Mary Ann Sorrentino's 2 Cents Worth

Opinions, Observations and Musings

Mary Ann Sorrentino

Mary Ann Sorrentino
RI or FL depending on season, USA
June 19
Mary Ann is a columnist for the Keene (NH) Sentinel, the Providence Phoenix and other newspapers and has appeared on She was an Associated Press Award-winning radio talk host for 13 years and the Executive Director of Planned Parenthood of RI 1977-1987. Her most recent book, ABORTION - The A Word (Gadd Books) is available on line and in major bookstores.


Editor’s Pick
APRIL 1, 2010 10:55AM

Passover, Easter and Celebrations Under Water

Rate: 7 Flag


Many of you never heard of Cranston, RI until the major networks started highlighting it this week as flood waters drowned the Providence suburb and, eventually, became the statewide nightmare Rhode Island had feared for centuries.


You've seen the images of homes submerged, and homeowners desperately clutching whatever belongings they chose to salvage as they are evacuated in boats. You've heard interview after interview -- the weeping, the desperation and, in a few cases, the resignation tainted with attempts at humor.


Nothing about this flood is funny. Rhode Island was already competing for first place in the US contest for state most severely decimated by the recession. With double digit unemployment, thousands of empty new homes unsold or unfinished, foreclosure signs lining every street and a state deficit unlikely to be righted in two future generations, we were already a mess.


Now raw sewage floods our streams and rivers since treatment plants were felled by the floodwaters, and TV images of things like gas stations and auto body shops completely covered by river waters raise questions about the quality of our life-giving water supply for years to come.


At the same time, the large ethnic communities that make up the one million residents of this, the smallest state in the union, refuse to let even this historic flood dampen their holidays. Last Monday night, as the Pawtuxet River rose to a record level, Passover Seders went forward with their usual determination. This year, however, the question, "Why is this night different from all other nights?" may have generated several new answers.


Now, on the eve of Good Friday, the Eastern European community, much of which is based in flood-ravaged West Warwick, is busy dyeing and painting its traditional elaborate and beautifully intricate Easter eggs.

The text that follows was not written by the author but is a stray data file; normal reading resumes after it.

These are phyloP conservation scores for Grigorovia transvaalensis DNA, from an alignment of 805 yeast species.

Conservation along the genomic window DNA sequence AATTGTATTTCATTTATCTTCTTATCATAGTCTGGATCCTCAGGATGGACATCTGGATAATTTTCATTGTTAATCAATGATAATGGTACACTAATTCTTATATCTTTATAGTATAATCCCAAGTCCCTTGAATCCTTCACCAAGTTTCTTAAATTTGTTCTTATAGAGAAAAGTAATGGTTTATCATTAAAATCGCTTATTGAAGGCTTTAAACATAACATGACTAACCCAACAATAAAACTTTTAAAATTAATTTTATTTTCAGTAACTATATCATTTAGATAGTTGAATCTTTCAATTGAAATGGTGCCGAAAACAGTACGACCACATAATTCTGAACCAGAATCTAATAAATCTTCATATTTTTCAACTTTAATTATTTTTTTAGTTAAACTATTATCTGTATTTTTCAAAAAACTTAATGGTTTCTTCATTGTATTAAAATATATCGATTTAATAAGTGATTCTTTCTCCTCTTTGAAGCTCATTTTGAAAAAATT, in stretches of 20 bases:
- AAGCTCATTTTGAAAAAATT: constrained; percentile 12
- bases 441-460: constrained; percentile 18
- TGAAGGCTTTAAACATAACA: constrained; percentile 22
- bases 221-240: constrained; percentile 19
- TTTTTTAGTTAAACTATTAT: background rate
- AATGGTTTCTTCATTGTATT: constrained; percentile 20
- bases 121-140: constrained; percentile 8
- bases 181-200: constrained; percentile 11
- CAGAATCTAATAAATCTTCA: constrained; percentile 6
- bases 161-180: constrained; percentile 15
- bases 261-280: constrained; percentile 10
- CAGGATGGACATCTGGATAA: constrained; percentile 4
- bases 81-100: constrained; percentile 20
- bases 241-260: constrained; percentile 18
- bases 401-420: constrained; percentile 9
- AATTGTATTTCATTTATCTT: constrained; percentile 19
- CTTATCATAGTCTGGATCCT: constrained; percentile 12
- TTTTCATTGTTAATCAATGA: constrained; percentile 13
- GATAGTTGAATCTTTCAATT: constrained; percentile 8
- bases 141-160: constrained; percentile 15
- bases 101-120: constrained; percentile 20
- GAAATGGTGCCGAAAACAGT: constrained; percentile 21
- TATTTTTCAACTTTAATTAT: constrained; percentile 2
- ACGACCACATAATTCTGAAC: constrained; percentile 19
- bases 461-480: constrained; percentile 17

In Providence's Fox Point section, and beyond it to East Providence, the children of original Portuguese immigrants and whalers still live and still prepare Easter sweet breads-- complete with hard-boiled eggs peeking out from the latticed, glazed loaf tops.


Italian Americans across the state, including those in my own town-- the now-famous Cranston of CNN fame-- are baking traditional ricotta pies with rice or wheat (called pastiere) as I write this. Like mail carriers, unstoppable by "neither rain, nor snow nor gloom of night..." Italian homemakers are undeterred by the flood of the century. The feast must go forward and, damnit, it will.


This hopeful determination to survive and go forward, even to celebrate in the midst of disaster, is the real message of the Passover-Easter season. The heavens send humankind a devastating plague of waters and the people respond with a commitment to gather together in prayer, hope and recognition of the rebirth of spring, despite extraordinary challenges.


If there aren't any "atheists in foxholes" as the old saying goes, there probably aren't many atheists is Rhode Island this holiday season either. All week long, as the waters raged, the words, "Thank God!" seem to be have been uttered more than any others.


 click here for flood video - 


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I still can't get over the amount of water in the video. WOW!
I'm an atheist in RI who was not affected by the flooding at all.

How nice of you to take a tragedy and spin it into a Christian fable.

A poorly written one I might add.
If only people would choose silence over insult. Congratulations on a well-deserved editor's pick for an excellent post. Many of us don't realize how terribly Rhode Island is suffering.
Um, not only do I realize it, I live in the same state and wrote a very similar note before this one was posted. I simply didn't choose to infer that people who are suffering as a result of this are incurring the wrath of God.
It is good, in this time of resurrection and thoughts thereof, to be reminded of the indomintable human spirit.
Good luck! We take so much for granted.
Well, it is called the Ocean State.
Oh my God. I had seen pieces of this story but not this - thank you for posting...xxa
I was listening to the news this morning and wondered how you were doing Mary Ann...I hope you are one of the lucky ones without much or any damage.

On the other hand, I certainly didn't read anything about the wrath of God in your piece...only that it's a time for celebrating and not even a flood was going to get the good folks of RI down!!!
Thanks for the comments, concerns and rates...and, uh, bluesurly, you're right...there was no wrath of God mentioned, inferred or implied in this essay (because it doesn't meet the definition of a "fable.") Larry, your subtle humor is always appreciated.
Good for everyone soldiering on! This was a nice read.
This all feels a lot like the Blizzard of '78. Today was a beautiful sunny day without a cloud in the sky. I went out to clean up the yard but didn't get much done because neighbors walking by would stop to talk and ask if all was well.

I love this place and its people, crap economy, flooded cellars and all. You can live somewhere else but you're always a Vo Dilunuh.